2 Ways to Writing Better CSS
Last week, I worked on adding Sticky Header functionality to a Nested Table of which each row contained a subtable. In this post, I’ll share the things I learned while implementing this functionality and a link to the code.
1. Avoid using fixed pixel dimensions for the width property
If you define it in
px then it will have a fixed width. On the other hand, if you define it in
% it will be relative to its containing element or the screen width which will make your web page responsive and scalable. Also, if you use percentages then you don’t have to calculate the exact pixel values which will save you a lot of time.
2. Understand the Stacking Context
You must have experienced that in some cases changing the z-index value to higher number doesn’t change the display order of HTML elements. This can happen when 2 HTML elements are in different stacking context.
You can read more about it here — Stacking Context
Sticky Header for Tables
There are 2 ways to implement this:
- Internal scrolling — This can be done using the overflow CSS property. But in this case, the user will have to interact with 2 scroll bars on the page and having multiple scroll bars on a single page would confuse the users which would lead into a bad user experience.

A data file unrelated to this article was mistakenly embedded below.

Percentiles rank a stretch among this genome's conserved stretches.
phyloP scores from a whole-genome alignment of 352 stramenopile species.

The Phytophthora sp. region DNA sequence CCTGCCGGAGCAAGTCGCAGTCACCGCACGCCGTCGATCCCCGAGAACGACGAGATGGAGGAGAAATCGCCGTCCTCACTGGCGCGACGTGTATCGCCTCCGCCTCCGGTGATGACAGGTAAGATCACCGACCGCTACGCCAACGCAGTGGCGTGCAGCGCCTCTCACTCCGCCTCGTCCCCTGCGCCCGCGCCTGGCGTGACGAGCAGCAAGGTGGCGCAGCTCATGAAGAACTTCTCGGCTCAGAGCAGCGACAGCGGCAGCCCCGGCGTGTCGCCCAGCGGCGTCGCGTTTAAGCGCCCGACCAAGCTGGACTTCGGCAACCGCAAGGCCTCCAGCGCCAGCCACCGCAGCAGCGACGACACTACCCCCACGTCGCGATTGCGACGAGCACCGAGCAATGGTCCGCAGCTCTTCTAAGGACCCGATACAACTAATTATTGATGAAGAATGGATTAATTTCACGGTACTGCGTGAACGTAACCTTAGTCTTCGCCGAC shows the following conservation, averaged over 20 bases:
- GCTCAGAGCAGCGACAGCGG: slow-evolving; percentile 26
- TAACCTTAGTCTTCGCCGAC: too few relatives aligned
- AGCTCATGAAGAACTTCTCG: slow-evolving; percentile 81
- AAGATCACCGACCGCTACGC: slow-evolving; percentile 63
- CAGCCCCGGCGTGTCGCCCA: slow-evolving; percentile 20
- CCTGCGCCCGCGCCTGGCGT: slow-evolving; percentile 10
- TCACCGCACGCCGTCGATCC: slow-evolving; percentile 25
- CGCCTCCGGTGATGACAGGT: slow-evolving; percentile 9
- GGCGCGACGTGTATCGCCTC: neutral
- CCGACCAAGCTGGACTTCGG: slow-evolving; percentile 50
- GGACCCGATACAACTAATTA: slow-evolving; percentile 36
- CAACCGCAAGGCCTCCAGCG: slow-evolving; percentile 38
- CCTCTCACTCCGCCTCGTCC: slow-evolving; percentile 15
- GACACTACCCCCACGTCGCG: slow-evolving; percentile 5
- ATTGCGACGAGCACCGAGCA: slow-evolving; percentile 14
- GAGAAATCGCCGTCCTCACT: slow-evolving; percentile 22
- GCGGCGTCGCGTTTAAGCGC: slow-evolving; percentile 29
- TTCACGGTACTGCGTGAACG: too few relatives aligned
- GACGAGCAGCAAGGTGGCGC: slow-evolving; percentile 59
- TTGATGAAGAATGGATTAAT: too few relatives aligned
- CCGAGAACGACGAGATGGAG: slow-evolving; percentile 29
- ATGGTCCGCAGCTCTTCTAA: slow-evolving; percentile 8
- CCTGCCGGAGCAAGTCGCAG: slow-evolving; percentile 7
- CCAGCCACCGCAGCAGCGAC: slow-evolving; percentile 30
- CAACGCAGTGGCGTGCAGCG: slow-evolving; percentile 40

- Window Scrolling — Applied when the data to be scrolled is the main focus of the page. It should also be used when the Table has a nested Table because internal scrolling for multiple tables would further confuse the users.
Table without Sticky Header —
After Scrolling down, a new user would find it difficult to understand the Table values because he/she can no longer see the header. This is particularly a problem with large scale projects because of the huge data sets.
Table with Sticky Header
Making the Header stick to the top when the User scrolls down the page is a good way to present the information. Especially for new users, who need not to memorize the header content or scroll back and forth to be able to understand the table contents.
Sticky Header Implementation — Link
Thanks for giving it a read!